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Future gains are priced in, but they're priced in at a very high discount rate due to the risk that stocks present.

Consider, say, a bond which will pay exactly $1,000 when it expires 6 months from now. Suppose that some company wants to sell it. Will it ask $1,000 for it? No, it'll ask something like $999, because it would rather have $999 now than $1,000 6 months from now.

We may say that the company is selling the bond at a discount rate of 0.2%, since that's the amount of annual growth you could get by repeatedly making investments that are identical to this bond.

Now imagine a stock. Analysts believe that 1 year from now, the stock will have a 50% chance of being worth $200 and a 50% chance of being worth nothing. Now suppose that some company has some of that stock and wants to sell it. Will it ask $100 for it? No, it will ask something like $90, because it would rather have a certain $90 right now than a 50% chance of $200 in a year.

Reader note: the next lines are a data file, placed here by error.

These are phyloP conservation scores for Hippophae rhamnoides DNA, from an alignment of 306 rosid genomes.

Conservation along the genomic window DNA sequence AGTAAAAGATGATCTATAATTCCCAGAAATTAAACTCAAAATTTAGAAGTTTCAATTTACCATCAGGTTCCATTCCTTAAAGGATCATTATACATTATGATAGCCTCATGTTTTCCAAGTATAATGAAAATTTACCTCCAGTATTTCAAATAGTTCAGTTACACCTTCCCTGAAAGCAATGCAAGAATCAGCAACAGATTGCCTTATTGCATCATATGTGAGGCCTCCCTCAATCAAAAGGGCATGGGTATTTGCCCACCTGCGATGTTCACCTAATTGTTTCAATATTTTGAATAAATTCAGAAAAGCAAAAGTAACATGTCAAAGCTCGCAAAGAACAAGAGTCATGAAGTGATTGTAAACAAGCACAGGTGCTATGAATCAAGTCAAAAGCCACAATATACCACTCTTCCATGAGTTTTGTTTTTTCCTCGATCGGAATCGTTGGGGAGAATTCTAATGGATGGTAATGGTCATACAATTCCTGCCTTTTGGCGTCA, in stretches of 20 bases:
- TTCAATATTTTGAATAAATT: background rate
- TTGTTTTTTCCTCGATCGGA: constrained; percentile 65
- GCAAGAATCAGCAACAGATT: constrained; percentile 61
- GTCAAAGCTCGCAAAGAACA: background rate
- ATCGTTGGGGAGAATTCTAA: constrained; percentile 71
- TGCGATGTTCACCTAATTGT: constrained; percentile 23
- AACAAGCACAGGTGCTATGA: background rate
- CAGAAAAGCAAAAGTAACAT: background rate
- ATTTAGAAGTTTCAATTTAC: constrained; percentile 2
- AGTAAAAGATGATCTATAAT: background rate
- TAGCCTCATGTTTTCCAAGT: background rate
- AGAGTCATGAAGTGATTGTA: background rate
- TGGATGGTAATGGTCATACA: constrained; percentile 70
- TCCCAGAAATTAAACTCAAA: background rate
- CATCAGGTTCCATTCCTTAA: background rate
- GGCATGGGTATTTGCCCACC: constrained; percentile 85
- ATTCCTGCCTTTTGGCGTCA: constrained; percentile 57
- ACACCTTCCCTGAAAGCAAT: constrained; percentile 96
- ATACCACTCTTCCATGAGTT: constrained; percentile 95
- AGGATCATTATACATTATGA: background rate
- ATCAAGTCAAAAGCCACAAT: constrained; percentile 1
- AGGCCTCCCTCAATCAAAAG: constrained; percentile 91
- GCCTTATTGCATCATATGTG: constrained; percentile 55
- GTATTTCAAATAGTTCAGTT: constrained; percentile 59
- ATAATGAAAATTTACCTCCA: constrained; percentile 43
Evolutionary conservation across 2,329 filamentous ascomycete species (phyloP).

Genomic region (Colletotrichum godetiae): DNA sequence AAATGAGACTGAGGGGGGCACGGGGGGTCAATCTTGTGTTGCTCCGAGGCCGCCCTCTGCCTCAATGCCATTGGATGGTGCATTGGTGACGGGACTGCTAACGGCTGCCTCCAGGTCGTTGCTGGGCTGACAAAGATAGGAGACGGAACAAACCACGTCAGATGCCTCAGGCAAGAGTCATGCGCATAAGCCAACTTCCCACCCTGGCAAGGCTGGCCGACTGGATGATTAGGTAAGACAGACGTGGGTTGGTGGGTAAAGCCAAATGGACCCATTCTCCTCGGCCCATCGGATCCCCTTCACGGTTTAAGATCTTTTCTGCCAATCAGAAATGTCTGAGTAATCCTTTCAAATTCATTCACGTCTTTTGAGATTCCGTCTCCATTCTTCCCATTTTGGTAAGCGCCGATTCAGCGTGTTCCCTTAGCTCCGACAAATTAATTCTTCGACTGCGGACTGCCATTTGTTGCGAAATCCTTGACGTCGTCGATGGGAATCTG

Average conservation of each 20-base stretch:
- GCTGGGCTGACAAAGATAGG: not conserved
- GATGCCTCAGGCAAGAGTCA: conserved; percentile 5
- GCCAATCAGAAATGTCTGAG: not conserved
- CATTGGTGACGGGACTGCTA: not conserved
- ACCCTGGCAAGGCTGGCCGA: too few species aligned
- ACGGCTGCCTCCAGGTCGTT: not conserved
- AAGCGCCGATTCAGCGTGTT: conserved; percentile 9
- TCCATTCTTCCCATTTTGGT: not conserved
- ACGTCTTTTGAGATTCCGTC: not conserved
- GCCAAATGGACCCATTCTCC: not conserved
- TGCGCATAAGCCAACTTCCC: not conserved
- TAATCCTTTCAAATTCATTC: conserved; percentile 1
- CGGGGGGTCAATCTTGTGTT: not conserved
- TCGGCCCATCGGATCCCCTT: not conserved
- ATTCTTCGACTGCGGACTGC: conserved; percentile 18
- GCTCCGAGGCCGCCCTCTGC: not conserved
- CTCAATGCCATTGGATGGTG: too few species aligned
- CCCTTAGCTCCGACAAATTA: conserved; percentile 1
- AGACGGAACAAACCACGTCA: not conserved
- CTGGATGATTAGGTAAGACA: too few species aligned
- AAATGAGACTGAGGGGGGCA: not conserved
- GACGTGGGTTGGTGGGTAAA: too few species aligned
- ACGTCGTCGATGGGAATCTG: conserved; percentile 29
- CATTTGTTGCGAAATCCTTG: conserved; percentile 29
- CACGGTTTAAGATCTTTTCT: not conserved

Now we say that the discount rate is about 10%, because that's the amount of annual growth you could get by repeatedly making investments in a variety of stocks that are identical to this one.

Anyway, individual investors like me are happy to take them up on their offer. I'd much rather have a 50% chance of $200 in a year, than a certain $90 right now.

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  • That gave me important information. I forgot that it competes with other investment opportunities. Now it also makes sense, why usually bonds funds warn that raising interests are a risk. Also I forgot that different people have different risk profiles and when they need the money again. To be sure I understand it correctly: If there is another possibility to invest with a similar or lower risk (and similar conditions) the discount will typically be at least that interest? – H. Idden May 23 at 19:03
  • The risk aspect means that person A wants it in 99% to raise (because he wants to buy a big boot this summer) and person B wants it in 60% to raise and has no problem if it goes down somewhat for the next months but expects to get higher interest in long term on average through the portfolio, so A only buys it if it is below 80$/sells it if it is below because else it might go down but B will buy it up to 90$ because he doesn't care if it might go down on short-term or has other options and will profit from the difference between 80 and 90$ – H. Idden May 23 at 19:03